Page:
Dickinson Office of Emergency Management
The City of Dickinson Office of Emergency Management serves the Dickinson Community by coordinating disaster mitigation, preparedness, response, recovery and prevention activities, and is responsible for planning and coordinating the city’s response to and recovery from any natural and man-made disasters. The Office of Emergency Management accomplishes this through the five phases of emergency management: Mitigation, Preparedness, Response, Recovery and Prevention. During times when the Emergency Operations Center (EOC) is activated, staff from City of Dickinson departments and other agencies fill needed positions.
The City of Dickinson is vulnerable to a variety of hazards such as hurricanes, tornadoes, flooding, and wildfires that could affect its social, structural, environmental, and economic well-being. These hazards threaten the life and safety of City residents, businesses and guests. They have the potential to damage or destroy both public and private property, and disrupt the local economy and overall quality of life of individuals who live, work, and visit our community. It is the goal of the City of Dickinson Office of Emergency Management to work collectively to mitigate the potential impacts of all hazards that threaten our community’s life, property, and economy.
Dickinson Office of Emergency Management is also responsible for the City's comprehensive, all-hazards emergency management program, which includes:
THE FIVE PHASES OF EMERGENCY MANAGEMENT
Prevention focuses on preventing human hazards, primarily from potential natural disasters or terrorist (both physical and biological) attacks. Preventive measures are designed to provide more permanent protection from disasters; however, not all disasters can be prevented. The risk of loss of life and injury can be limited with good evacuation plans, environmental planning, and design standards.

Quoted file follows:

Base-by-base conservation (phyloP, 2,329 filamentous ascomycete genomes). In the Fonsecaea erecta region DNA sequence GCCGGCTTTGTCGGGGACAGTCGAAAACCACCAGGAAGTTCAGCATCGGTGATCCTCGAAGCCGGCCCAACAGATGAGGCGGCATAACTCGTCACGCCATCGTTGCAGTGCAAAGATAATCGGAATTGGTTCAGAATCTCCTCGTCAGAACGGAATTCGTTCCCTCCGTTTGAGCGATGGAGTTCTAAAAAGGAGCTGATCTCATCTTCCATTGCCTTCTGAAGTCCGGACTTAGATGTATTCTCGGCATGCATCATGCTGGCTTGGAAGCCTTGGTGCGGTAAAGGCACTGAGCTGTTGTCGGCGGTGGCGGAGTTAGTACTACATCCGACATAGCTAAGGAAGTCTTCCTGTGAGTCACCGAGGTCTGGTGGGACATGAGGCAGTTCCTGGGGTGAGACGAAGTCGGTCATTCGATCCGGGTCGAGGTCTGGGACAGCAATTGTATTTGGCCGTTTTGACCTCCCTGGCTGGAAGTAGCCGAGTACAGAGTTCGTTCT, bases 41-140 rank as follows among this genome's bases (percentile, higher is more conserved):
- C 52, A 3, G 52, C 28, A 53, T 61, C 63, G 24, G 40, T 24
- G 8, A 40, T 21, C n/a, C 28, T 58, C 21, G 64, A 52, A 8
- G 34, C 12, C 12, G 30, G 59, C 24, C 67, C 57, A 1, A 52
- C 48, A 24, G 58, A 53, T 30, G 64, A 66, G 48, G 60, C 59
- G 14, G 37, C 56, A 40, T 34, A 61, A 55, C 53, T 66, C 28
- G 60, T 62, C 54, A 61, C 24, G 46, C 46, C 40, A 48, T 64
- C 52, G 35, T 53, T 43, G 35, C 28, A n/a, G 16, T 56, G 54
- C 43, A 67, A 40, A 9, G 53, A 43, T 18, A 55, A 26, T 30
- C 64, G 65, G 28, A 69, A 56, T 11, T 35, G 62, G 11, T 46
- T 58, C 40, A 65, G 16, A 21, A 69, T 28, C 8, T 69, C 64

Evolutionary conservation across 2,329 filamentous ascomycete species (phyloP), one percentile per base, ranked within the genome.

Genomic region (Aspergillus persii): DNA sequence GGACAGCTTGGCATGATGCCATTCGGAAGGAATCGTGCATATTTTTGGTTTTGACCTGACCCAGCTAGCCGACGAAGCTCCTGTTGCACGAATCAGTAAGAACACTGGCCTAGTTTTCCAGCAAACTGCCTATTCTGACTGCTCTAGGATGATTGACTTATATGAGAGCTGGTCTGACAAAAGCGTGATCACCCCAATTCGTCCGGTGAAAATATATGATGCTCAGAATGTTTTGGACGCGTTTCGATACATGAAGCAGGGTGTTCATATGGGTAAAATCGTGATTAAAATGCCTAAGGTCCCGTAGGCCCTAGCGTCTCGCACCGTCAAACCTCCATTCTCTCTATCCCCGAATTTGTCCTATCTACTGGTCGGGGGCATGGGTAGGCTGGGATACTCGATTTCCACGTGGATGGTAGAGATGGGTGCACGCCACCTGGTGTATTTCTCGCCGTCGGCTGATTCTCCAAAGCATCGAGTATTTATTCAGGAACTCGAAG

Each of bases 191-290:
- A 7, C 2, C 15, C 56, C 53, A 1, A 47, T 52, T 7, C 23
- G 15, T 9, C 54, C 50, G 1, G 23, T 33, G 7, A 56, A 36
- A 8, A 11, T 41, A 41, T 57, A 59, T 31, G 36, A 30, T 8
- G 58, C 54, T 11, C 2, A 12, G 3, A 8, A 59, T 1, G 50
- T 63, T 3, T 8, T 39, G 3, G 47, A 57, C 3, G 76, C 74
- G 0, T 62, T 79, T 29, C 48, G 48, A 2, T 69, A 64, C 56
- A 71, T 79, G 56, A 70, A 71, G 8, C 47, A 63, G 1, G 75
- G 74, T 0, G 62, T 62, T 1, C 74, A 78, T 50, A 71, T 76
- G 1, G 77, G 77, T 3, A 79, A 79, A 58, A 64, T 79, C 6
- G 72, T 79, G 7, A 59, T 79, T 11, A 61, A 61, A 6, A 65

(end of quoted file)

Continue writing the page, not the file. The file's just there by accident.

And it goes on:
Preparedness is a continuous cycle of planning, organizing, training, equipping, exercising, evaluating, and taking corrective action. Training and exercising plans is the cornerstone of preparedness which focuses on readiness to respond to all-hazards incidents and emergencies.
Response is comprised of the coordination and management of resources (including personnel, equipment, and supplies) utilizing the Incident Command System in an all-hazards approach; and measures taken for life/property/environmental safety. The response phase is a reaction to the occurrence of a catastrophic disaster or emergency.
Recovery consists of those activities that continue beyond the emergency period to restore critical community functions and begin to manage stabilization efforts. The recovery phase begins immediately after the threat to human life has subsided. The goal of the recovery phase is to bring the affected area back to some degree of normalcy.
Mitigation is the effort to reduce loss of life and property by lessening the impact of disasters and emergencies. Mitigation involves structural and non-structural measures taken to limit the impact of disasters and emergencies. Structural mitigation actions change the characteristics of buildings or the environment; examples include flood control projects, raising building elevations, and clearing areas around structures. Non-structural mitigation most often entails adopting or changing building codes.
Dickinson OEM Communication Tools
Emergency Operations Center: STATUS LEVEL 3